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5th Annual Imagine Little Tokyo Short Story Contest


April 17, 2019 - May 1, 2019

The Little Tokyo Historical Society’s fifth-short story contest concluded with an Awards Reception held on the evening of Thursday, April 19, 2018 at the Union Church of Los Angeles in Little Tokyo. The winning stories were read by three professional actors. The purpose of the contest is to raise awareness of Little Tokyo through a creative story that takes place in Little Tokyo. The story has to be fictional and set in a current, past, or future Little Tokyo in the City of Los Angeles, California. 

Winners:


*Read stories from other Imagine Little Tokyo Short Story Contests:

1st Annual Imagine Little Tokyo Short Story Contest >>
2nd Annual Imagine Little Tokyo Short Story Contest >>
3rd Annual Imagine Little Tokyo Short Story Contest >>
4th Annual Imagine Little Tokyo Short Story Contest >>
6th Annual Imagine Little Tokyo Short Story Contest >>
7th Annual Imagine Little Tokyo Short Story Contest >>
8th Annual Imagine Little Tokyo Short Story Contest >>
9th Annual Imagine Little Tokyo Short Story Contest >>
10th Annual Imagine Little Tokyo Short Story Contest >>
11th Annual Imagine Little Tokyo Short Story Contest >>


fiction Little Tokyo

Stories from this series

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Remembering

May 1, 2019 • Madeline Parga

Rae sat in class, back straight and pen in hand, her elbow resting comfortably on a page already filled with notes. She attentively wrote down each important detail from the presentation slides being shown. The bell rang, and everyone began to pack up their things. “Hold on students,” the teacher spoke. “You have a special writing assignment due at the start of next week. You must write about a place you visited when you were younger. A place that scared …

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Writing lessons for the 77th birthday

April 24, 2019 • Akira Tsurukame

On that day in mid-January, three days before the seventh anniversary of her husband's death, Baba Wako was in a bad mood from the morning. She woke up at 5 a.m. as usual. She is an elderly woman living alone, not working, and leading a carefree life, but out of long-standing habit, her eyes naturally open without an alarm clock. As soon as she sat up in bed, a faint pain ran through her body. It wasn't a sharp pain. …

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Life at the (Little Tokyo) Budokan

April 17, 2019 • James Toma

Jeff maneuvered his sleek black Audi off the freeway. He peered in either direction, unable to get his bearings. “This is just great,” he mumbled. He hadn’t been to Little Tokyo in years but had figured it would come back by memory once he got downtown. “You know how to get there, right?” asked his son Craig, slouched next to him, his blue and gold Sabers uniform draped loosely over his wiry frame, a pair of black headphones wrapped around …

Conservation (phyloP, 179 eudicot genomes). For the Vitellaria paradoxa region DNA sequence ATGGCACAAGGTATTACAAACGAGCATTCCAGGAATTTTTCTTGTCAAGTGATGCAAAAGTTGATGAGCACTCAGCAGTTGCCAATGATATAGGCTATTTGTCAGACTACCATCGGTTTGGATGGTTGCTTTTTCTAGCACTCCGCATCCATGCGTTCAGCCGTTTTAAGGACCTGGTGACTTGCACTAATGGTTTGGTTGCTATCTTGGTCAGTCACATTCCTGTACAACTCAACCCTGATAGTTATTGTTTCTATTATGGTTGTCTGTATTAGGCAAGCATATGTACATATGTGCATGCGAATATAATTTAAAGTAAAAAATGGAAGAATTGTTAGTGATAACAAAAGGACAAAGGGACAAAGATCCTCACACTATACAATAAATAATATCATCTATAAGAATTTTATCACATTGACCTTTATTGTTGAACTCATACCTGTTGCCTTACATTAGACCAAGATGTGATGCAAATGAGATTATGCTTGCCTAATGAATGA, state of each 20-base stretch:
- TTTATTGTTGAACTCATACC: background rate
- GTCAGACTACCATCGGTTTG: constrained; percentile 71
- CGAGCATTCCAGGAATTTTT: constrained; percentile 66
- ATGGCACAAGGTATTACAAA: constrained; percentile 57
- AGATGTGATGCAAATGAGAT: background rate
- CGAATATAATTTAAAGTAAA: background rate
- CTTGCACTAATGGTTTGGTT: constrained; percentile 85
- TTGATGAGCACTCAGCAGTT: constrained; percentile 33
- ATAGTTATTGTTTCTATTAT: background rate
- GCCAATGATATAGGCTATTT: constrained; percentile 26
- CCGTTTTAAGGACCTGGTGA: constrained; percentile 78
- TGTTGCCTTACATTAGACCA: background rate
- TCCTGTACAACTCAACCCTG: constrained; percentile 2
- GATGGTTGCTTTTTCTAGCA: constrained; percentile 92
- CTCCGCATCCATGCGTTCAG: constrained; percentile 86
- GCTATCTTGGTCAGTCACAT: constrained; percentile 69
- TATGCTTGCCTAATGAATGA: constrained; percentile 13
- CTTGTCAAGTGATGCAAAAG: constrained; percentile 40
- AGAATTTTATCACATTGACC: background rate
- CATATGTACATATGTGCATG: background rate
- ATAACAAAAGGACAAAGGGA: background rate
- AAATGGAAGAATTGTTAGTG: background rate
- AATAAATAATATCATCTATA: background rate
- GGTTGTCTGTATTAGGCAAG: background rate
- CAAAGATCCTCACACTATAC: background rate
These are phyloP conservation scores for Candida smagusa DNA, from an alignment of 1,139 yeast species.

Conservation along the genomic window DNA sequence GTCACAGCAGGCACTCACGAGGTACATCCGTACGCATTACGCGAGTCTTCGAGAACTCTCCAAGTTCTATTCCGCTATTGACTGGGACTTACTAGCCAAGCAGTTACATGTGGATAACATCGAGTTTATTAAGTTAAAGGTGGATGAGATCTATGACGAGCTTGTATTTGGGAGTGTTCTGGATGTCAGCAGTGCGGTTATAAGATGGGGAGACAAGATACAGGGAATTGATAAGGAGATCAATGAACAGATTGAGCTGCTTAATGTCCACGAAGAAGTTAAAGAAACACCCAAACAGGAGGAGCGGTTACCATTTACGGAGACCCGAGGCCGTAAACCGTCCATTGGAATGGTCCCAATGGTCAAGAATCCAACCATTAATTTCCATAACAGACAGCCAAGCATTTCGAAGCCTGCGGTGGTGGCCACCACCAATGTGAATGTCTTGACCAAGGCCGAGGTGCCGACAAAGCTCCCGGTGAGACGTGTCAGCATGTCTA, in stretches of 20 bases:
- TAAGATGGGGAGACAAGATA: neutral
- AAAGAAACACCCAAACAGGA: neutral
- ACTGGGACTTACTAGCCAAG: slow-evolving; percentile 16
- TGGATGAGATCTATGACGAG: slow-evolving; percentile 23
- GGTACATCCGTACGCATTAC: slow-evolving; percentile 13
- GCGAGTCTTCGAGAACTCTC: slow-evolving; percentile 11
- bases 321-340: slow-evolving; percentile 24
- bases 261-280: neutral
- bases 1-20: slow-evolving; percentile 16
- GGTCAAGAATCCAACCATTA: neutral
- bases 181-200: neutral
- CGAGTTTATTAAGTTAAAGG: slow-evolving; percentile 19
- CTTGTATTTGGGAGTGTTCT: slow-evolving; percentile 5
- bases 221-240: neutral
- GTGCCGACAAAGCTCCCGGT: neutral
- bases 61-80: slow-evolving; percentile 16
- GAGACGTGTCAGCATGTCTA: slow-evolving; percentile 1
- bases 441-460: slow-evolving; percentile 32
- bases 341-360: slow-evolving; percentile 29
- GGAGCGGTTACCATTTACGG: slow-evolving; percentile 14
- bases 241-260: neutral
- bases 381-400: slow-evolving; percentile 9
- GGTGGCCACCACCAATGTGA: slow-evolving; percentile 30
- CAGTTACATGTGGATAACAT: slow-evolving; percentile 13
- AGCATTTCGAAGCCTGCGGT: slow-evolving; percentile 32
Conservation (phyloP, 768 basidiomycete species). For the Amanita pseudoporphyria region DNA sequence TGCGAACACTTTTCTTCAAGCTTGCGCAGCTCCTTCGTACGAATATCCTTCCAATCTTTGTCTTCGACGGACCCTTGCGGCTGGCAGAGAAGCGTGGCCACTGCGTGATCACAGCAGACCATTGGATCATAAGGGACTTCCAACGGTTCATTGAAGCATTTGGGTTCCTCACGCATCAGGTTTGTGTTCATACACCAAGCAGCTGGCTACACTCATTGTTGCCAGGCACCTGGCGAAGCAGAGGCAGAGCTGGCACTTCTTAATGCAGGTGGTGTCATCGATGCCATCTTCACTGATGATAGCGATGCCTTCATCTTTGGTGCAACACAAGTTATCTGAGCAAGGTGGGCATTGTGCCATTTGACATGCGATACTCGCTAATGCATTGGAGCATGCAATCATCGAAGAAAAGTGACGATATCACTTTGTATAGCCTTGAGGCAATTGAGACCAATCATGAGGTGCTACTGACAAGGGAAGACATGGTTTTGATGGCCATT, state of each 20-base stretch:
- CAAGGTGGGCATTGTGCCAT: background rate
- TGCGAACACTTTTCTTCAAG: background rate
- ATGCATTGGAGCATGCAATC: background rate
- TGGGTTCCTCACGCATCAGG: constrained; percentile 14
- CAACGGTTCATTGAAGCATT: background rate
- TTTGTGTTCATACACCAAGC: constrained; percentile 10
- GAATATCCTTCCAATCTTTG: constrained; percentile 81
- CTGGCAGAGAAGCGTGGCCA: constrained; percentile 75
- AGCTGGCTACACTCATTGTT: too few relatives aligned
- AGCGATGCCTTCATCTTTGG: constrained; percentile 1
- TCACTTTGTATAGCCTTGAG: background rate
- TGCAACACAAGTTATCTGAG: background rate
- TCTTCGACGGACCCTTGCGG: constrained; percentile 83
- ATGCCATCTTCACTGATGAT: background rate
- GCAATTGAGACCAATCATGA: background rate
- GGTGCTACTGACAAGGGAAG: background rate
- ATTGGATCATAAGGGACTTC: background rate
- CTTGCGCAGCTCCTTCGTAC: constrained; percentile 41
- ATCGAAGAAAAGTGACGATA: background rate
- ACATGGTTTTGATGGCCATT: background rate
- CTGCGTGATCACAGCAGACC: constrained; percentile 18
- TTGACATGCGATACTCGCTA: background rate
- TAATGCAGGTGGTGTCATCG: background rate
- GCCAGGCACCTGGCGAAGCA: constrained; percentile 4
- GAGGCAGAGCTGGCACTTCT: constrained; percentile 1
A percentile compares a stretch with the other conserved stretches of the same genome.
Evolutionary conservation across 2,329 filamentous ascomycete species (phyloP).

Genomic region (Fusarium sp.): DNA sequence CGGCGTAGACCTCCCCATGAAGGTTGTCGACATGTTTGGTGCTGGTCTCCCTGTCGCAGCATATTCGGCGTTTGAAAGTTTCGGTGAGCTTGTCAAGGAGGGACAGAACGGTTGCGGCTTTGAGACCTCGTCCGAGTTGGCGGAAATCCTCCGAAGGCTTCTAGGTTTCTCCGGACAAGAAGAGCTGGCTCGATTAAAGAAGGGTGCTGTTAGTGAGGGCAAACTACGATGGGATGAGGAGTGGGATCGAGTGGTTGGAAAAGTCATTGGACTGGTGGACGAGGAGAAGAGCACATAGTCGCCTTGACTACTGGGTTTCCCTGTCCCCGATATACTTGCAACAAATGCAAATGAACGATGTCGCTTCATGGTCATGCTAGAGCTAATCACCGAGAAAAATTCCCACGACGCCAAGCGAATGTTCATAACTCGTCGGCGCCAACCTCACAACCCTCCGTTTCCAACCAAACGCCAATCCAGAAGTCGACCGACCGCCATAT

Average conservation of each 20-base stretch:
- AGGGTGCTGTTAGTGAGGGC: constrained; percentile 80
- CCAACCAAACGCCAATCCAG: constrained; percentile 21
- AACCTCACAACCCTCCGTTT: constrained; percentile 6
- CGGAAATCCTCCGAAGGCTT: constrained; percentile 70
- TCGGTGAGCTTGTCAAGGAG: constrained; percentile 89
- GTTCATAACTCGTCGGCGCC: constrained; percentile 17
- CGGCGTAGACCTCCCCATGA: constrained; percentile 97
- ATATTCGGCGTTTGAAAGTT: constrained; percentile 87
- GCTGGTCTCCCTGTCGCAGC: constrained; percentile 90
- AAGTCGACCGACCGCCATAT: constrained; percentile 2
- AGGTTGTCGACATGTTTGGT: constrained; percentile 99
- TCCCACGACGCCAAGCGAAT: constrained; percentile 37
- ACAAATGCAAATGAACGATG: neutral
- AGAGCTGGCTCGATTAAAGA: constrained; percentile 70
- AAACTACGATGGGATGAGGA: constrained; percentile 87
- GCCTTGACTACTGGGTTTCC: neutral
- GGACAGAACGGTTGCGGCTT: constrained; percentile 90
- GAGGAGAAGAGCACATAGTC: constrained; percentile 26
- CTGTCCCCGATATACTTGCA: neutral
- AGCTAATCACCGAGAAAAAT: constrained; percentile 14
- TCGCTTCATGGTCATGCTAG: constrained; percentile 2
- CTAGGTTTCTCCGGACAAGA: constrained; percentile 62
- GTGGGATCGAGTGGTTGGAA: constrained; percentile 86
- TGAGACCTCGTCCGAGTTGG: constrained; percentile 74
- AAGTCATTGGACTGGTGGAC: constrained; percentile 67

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Authors in This Series

Madeline Parga is 19 years old and is finishing her freshman year at Cornell University. She has been writing imaginative stories since she was in the 3rd grade, and have been an avid visitor to Little Tokyo. As she continues on her college career and learns more about who she is, she thinks back fondly of Little Tokyo as it was the first place she began to form her own cultural identity.

Updated May 2019


James Toma is a former mayor of the City of West Covina and a supervising attorney at the California Department of Justice.

Married with two young children, James enjoys reading and sports. He coaches his son’s basketball team at the East San Gabriel Valley Japanese Community Center. His exposure to Japanese American basketball inspired him to write a short story for the Little Tokyo Historical Society contest.

James was born in Okinawa, but grew up in the California Central Valley. He graduated from Yale and the University of California, Berkeley. He is a past president of the Friends of the West Covina Library and the Japanese American Bar Association.

Updated April 2019


Akira Tsurukame was born in Kagoshima Prefecture in 1941. After graduating from La Salle High School in Kagoshima and Kyoto University of Foreign Studies in Kyoto, he joined the international tourism company New Orient Express in 1964. In 1966, he was dispatched to the company's US office as a representative and worked in Los Angeles and New York. He left the company in 1979 and traveled the world with his family. In 1980, he established California Coordinators in Los Angeles, providing local support for Japanese companies expanding into the US and Mexico. He later established Business Cafe in Silicon Valley, Los Angeles, and Tokyo with Japanese and American colleagues to provide support to California entrepreneurs expanding into the Japanese market.

Outside of business, Tsurukame's lifelong interest is in the relationship between Japan and the world, especially the US-Japan relationship. He is also interested in the history of Japanese immigration to the US, and continues to research it. He visited Mexico, Peru, Chile, Argentina, Brazil, etc. for three months to investigate the situation of Japanese communities in North America as well as South America. Recently, he featured pre-war Issei who contributed to the Japanese community and published an article in the Orange News, a monthly publication in Orange County, California. In 2018, to commemorate the 150th anniversary of the Meiji Restoration and Japanese immigration, he launched the "Japanese Pioneer Appreciation Society" with his new Issei friends, and successfully realized a project to express gratitude to pre-war Issei and Nisei. Tsurukame currently lives in Lomita with his wife and son. He is 78 years old.

(Updated April 2019)

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